Making Unique Photographs

Serenity in silhouette on Barkers Creek Reservoir near Harcourt, in Central Victoria, Australia.

If I was to define this image I’d say it was an abstract photograph that explores mystery, shape and movement.

Photographing Beauty In The Landscape

I was running a photography workshop in Central Victoria and escorted the group to the Harcourt Creek Reservoir for the final location of the day. The location itself is not particularly remarkable, though it does lend itself to interesting photographic opportunities at the edges of the day.

After sunset the warm light lingered and reflected from beneath the horizon up into the clouds from where it reflected down onto the water. The low light level required a slow Shutter Speed which produced the lovely misty glow in the water.

Despite the low light the distribution of light and dark tones throughout the image enhanced image contrast and the sense of 3-dimensional space. I feel that the dark shapes provided by the tree branches and reflections adds to the prevailing sense of melancholy.

I hope you enjoy the quiet beauty within this image. While not a spectacular location the transforming nature of the light produced a quite special opportunity for workshop participants. All agreed it was a great way to end a fun and informative day.

Beauty IS In The Eye Of The Beholder

Perhaps it’s time to consider where we’re likely to find beauty in the landscape. I love photographing exotic locations as much as the next person. But, like most folks, I haven’t always had the means to get to such places. The solution is simple: seek the exotic in the everyday.

Beauty Is All Around Us

We simply need to learn to be able to see it and ensure we make a point of photographing it, even if we find it in an otherwise mundane part of the world. Practice makes perfect and, by making beautiful photographs in less than exotic locals, we’ll be so much more likely to be able to meet the challenge of making great photographs in more exotic parts of the world.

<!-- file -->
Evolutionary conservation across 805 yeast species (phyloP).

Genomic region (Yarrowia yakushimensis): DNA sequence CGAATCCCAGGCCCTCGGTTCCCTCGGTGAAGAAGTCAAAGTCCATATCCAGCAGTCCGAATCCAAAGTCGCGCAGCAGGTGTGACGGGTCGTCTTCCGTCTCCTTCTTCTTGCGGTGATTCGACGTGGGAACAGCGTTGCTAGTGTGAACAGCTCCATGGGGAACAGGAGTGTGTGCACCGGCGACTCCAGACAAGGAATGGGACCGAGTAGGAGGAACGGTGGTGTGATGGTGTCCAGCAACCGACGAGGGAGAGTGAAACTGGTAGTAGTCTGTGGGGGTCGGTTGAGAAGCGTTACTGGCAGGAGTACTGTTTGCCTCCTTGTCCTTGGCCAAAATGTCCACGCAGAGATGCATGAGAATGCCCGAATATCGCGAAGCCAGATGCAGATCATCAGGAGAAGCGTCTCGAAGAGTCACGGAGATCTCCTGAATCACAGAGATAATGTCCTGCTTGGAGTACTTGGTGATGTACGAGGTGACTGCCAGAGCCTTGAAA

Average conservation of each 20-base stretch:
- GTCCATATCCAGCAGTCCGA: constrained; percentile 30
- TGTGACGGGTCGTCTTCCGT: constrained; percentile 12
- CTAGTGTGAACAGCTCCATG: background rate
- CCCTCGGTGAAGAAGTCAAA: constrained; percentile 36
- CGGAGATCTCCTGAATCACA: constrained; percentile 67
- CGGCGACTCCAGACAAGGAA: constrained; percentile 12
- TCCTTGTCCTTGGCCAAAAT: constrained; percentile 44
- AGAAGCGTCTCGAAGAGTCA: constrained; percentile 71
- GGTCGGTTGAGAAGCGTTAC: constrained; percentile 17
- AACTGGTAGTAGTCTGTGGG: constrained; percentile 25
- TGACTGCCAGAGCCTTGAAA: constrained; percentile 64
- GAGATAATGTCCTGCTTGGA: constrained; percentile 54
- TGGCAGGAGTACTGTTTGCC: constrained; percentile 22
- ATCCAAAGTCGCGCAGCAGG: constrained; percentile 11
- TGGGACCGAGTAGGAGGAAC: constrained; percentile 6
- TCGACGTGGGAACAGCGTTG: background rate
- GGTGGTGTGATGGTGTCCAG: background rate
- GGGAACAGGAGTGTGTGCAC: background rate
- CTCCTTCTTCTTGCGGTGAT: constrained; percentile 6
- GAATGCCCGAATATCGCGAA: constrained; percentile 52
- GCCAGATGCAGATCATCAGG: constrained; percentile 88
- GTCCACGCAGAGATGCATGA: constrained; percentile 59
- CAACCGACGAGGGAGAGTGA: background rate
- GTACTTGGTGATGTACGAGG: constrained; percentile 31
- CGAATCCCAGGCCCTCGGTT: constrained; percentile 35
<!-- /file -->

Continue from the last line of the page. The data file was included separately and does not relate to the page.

Photography Is Light

To make great pictures of relatively mundane locations requires technical skill, a good eye for composition and, above all else, the right light. Rolling up to the Harcourt Reservoir in the middle of a sunny day may not provide you with a great photo. What’s more, as that’s when most other folk would photograph that location, it’s unlikely your photographs will be particularly unique.

Naturally it’s important to try to ensure that your arrival coincides with good lighting.

Either side of sunrise and sunset often provide wonderful opportunities. But be aware that, due to the low light, the use of a quality tripod or, at the very least, shooting on a very high ISO will often be required. A torch or headlamp is also a good idea to help you see what you’re doing and find you way to and from the car.

Often the best images are made well before sunrise (pre-glow) or well after sunset (after glow).

Bad Weather Can Be Your Best Friend

The best light often appears at the edges of, so-called, bad weather. Come to think of it, a warm top and/or a fleece hat or beanie is also a good idea. I often use mine to keep my camera and lens dry when photographing on a rainy day.

Inclement weather can always be an issue for photographers. But being properly prepared and properly attired can be enough to turn the process of photographing under less than ideal conditions into a pretty enjoyable experience. You’ll find photographing those well known locations less crowded at such times. It’s often this attitude and level of preparedness that separates the images made by a good photographer from the rest of the pack.

The same is true for less exotic locations. Good photographers understand how to utilize light, composition and story telling to make high quality, compelling images under all manner of situations. That’s why, on tour, it’s not unusual for the best photos to be made at unscheduled stops along the way.

The lesson is to forget your guide book and trust in the knowledge of your local tour guide and the experience of your photography tour leader and their ability to read the landscape and the weather conditions, while keeping an eye on the clock, to prevent you with those special moments that are unadvertised and unscheduled. It’s one of the things that makes a boutique tour unique.

If you're looking to participate in a photography tour to one of the worlds great photography locations check out my Iceland Photography Tour August 2016. It's hard to define the sublime beauty of this amazing island. You really have to experience it, first hand. And what better way to do so than on a specially organized photography tour. 

Glenn Guy, Travel Photography Guru